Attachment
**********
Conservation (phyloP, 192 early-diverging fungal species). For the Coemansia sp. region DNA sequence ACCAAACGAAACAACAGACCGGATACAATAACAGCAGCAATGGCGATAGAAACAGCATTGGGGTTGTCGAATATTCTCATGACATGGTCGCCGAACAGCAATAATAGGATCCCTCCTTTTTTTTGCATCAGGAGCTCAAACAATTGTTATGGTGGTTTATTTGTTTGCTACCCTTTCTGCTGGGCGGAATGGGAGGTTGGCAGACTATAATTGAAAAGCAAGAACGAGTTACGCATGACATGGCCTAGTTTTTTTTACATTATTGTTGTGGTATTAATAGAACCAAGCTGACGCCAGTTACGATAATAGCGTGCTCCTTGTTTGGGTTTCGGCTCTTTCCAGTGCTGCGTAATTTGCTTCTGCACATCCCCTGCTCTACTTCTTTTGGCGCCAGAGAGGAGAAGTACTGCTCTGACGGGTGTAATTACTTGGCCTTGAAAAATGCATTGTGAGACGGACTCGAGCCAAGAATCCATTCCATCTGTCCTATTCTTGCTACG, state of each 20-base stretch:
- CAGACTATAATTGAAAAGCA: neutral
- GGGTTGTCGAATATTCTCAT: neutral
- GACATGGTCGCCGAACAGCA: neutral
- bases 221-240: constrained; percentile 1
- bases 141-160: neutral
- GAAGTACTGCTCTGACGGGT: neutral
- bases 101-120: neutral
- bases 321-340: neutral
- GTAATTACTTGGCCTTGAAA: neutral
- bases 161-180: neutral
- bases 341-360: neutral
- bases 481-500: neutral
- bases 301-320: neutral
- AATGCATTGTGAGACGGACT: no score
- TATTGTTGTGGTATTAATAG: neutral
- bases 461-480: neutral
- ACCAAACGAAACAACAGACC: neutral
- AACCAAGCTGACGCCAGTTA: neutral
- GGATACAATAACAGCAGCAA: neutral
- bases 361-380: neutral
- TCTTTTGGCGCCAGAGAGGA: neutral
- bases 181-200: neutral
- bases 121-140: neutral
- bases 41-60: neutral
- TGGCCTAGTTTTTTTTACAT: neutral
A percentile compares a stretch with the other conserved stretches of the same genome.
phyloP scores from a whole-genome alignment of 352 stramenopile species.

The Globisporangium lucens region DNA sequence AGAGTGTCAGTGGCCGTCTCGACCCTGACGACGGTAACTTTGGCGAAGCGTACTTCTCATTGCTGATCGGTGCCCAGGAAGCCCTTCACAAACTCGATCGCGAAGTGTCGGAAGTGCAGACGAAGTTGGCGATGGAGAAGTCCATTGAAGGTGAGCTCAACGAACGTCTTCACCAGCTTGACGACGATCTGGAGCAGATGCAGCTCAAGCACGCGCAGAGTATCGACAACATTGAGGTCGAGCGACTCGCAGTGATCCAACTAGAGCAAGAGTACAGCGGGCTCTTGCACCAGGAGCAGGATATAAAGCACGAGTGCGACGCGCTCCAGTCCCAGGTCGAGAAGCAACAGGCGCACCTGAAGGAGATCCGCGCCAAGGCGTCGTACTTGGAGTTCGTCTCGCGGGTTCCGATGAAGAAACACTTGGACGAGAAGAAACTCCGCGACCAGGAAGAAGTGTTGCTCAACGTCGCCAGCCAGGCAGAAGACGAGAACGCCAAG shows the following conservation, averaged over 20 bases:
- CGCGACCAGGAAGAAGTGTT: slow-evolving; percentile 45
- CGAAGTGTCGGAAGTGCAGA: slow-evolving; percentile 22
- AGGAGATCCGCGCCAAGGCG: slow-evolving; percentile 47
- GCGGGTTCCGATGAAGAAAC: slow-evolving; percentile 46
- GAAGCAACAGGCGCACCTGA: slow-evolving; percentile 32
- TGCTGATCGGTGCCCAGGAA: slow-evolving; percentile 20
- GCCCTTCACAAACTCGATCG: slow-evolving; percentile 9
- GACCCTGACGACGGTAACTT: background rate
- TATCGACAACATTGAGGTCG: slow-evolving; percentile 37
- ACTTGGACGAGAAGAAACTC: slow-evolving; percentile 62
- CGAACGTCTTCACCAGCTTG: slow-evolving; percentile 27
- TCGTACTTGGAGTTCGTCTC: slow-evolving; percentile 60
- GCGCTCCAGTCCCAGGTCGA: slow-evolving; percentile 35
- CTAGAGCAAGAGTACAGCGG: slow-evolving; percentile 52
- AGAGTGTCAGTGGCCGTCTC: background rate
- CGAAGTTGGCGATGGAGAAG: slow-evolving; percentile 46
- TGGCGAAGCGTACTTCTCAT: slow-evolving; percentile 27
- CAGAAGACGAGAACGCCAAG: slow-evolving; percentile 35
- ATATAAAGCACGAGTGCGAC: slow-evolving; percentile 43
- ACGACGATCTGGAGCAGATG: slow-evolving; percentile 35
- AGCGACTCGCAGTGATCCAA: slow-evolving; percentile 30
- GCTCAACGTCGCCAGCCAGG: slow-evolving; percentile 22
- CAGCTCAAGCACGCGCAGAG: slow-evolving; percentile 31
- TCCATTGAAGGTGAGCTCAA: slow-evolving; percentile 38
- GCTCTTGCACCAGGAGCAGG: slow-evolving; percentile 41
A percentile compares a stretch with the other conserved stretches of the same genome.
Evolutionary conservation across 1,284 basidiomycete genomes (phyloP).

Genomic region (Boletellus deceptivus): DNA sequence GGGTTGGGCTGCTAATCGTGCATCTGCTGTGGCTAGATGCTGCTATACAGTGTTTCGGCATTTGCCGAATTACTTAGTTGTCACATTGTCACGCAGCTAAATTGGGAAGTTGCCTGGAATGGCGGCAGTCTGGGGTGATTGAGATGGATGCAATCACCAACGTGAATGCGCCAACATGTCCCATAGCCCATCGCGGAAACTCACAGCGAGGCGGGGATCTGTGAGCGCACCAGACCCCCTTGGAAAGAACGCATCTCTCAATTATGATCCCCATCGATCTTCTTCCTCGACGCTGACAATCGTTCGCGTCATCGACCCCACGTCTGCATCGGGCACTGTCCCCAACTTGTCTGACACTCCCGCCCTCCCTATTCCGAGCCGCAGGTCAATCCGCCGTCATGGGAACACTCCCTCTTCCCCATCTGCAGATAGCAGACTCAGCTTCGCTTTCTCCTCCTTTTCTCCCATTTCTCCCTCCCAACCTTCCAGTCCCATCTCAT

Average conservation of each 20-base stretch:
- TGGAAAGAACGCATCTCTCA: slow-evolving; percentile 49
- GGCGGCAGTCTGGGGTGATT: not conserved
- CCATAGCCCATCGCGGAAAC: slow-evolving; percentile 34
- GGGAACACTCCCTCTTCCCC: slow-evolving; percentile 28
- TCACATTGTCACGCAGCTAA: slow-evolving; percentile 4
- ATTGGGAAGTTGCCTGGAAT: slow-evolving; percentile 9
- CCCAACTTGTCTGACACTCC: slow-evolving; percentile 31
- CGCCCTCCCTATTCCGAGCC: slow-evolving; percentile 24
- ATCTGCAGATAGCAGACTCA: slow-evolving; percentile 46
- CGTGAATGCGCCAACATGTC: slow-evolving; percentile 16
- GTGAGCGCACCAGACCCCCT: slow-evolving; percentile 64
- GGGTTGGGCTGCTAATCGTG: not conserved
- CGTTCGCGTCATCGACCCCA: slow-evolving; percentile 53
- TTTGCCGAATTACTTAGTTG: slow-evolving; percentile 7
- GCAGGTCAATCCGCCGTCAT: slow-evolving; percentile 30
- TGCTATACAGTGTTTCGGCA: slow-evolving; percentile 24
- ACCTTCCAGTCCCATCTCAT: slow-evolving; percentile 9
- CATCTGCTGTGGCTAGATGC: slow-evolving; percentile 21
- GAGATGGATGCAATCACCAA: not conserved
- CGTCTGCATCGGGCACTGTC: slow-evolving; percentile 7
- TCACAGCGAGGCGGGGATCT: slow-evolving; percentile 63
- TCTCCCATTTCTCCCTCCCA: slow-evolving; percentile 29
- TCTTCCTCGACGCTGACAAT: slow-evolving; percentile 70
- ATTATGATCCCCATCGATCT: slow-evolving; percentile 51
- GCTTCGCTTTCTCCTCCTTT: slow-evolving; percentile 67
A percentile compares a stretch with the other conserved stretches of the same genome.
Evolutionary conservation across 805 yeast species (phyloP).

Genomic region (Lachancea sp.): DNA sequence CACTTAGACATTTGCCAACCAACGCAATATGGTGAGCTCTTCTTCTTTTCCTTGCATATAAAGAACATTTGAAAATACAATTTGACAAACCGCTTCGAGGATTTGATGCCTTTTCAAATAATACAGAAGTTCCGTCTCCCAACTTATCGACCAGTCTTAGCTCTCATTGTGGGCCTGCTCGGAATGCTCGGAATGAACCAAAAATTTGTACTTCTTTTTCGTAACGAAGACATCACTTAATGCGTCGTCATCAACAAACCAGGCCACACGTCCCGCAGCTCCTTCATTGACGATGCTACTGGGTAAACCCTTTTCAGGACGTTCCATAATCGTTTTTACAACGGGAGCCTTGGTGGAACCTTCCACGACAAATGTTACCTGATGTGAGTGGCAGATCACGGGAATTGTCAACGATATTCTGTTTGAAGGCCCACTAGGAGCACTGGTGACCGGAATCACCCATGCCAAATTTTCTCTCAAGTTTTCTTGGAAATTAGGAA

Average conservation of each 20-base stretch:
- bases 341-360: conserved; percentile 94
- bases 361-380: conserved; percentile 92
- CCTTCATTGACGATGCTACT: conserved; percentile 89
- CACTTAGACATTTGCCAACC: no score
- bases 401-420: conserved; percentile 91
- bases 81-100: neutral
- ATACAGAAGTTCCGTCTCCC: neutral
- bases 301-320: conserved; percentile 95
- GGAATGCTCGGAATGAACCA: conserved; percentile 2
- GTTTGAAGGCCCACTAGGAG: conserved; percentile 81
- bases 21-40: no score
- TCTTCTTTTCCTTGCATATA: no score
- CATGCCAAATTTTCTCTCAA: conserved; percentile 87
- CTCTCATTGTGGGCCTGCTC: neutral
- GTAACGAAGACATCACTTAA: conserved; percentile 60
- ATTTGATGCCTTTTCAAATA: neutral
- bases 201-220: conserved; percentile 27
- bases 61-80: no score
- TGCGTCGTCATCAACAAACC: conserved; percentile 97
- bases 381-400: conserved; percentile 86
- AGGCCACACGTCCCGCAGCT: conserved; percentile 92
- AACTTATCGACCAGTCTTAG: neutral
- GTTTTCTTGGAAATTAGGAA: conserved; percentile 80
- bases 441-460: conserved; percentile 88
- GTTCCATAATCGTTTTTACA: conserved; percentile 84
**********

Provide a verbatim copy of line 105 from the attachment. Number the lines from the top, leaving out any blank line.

- bases 61-80: no score